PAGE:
Motown And Politics: From Dancing To Marching In The Street


“All decades are a period of change, but some change more than others. Motown’s peak era came during the 60s, when even this record company, with a firm eye on the balance sheet, would have been obliged to acknowledge the transitions taking place in a society obsessed with youth. The 60s’ youth revolution was vitally important, and if you were trying to sell music to the kids, you had to be aware of it or be totally, like, square. Motown and politics were slow to acknowledge each other, but when they did the results were explosive. While no record label worked harder for success than Motown – a political story in itself – company boss Berry Gordy knew that the label’s music had to at least partially represent the young idea just as keenly as it delivered great grooves. After all, its motto, for a while at least, was ‘The Sound Of Young America’. To that end, this record company, associated almost purely with dancing and fun, placed some emphasis on message music and a certain brand of politics. But it trod carefully, spending much of the 60s couching its radical tendencies in commercial surroundings. Take ‘Dancing In The Street’, for example. Long since declared an anthem of rebellion and street protest, there was little sign of Martha & The Vandellas imparting this message when the kids were dancing the jerk and the block to it in 1964. Yet time and an association with a particular era can make such connections apparent, and a song can take on a meaning beyond that which its writer originally intended. As Motown and politics began to suss each other out, Motown’s protest songs didn’t always need to be explicit – but sometimes they were. There was plenty to protest about in 60s America. Segregation, the Vietnam War, police violence, lack of equal opportunity, etc. Vietnam certainly tempted Motown into numerous songs about missing your man sent far away by the draft, such as The Supremes’ ‘You’re Gone (But Always In My Heart)’ (1967) and Martha & The Vandellas’ ‘Jimmy Mack’ (1967). The first example doesn’t mention the ultimate sacrifice, but its funereal tone suggests it. The second is about being tempted to stray while your true love is elsewhere – an elsewhere that goes unspecified, but listen to that marching beat: you can guess where Mr Missing is. But Motown also faced the Vietnam issue head on: The Valadiers’ ‘Greetings (This Is Uncle Sam)’ (1961), and Edwin Starr’s ‘War’ and ‘Stop The War Now’ (both 1970) spelt it out, though the artists took a very different approach across 10 years. …”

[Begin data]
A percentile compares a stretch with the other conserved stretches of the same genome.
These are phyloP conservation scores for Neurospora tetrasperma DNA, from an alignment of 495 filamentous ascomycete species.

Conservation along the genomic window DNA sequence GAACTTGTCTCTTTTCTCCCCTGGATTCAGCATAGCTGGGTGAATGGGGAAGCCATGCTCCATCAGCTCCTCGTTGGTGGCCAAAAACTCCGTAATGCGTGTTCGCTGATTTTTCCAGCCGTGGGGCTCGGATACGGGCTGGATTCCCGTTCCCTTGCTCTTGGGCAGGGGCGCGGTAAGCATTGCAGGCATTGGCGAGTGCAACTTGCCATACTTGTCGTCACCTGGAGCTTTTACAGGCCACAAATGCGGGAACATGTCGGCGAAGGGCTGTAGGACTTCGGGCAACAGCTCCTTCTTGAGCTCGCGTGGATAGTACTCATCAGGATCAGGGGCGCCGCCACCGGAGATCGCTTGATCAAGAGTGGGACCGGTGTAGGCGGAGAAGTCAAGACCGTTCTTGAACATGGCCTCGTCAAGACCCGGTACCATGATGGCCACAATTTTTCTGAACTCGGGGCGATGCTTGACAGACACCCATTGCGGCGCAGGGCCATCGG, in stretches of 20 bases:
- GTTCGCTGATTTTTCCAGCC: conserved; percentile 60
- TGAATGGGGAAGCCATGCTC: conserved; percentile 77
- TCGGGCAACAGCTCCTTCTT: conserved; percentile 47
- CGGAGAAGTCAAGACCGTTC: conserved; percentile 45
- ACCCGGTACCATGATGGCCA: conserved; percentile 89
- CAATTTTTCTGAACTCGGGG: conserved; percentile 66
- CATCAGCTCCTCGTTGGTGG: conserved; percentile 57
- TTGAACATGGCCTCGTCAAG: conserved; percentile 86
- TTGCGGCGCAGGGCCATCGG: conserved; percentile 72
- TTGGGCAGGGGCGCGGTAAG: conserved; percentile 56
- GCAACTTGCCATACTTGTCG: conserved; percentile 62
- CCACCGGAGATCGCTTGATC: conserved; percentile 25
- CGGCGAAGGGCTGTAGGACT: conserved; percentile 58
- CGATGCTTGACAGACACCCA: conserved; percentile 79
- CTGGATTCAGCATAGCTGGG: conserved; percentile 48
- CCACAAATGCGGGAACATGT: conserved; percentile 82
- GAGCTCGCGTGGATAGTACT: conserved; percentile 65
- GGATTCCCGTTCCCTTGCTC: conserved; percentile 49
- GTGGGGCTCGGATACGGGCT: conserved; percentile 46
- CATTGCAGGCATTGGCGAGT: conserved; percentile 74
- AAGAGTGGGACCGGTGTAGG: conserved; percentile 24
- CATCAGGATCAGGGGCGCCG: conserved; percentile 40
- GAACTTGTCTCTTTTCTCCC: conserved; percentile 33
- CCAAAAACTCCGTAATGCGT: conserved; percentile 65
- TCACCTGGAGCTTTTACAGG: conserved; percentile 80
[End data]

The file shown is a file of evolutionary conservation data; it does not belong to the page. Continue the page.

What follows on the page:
Motown And Politics: From Dancing To Marching In The Street (Video/Audio)
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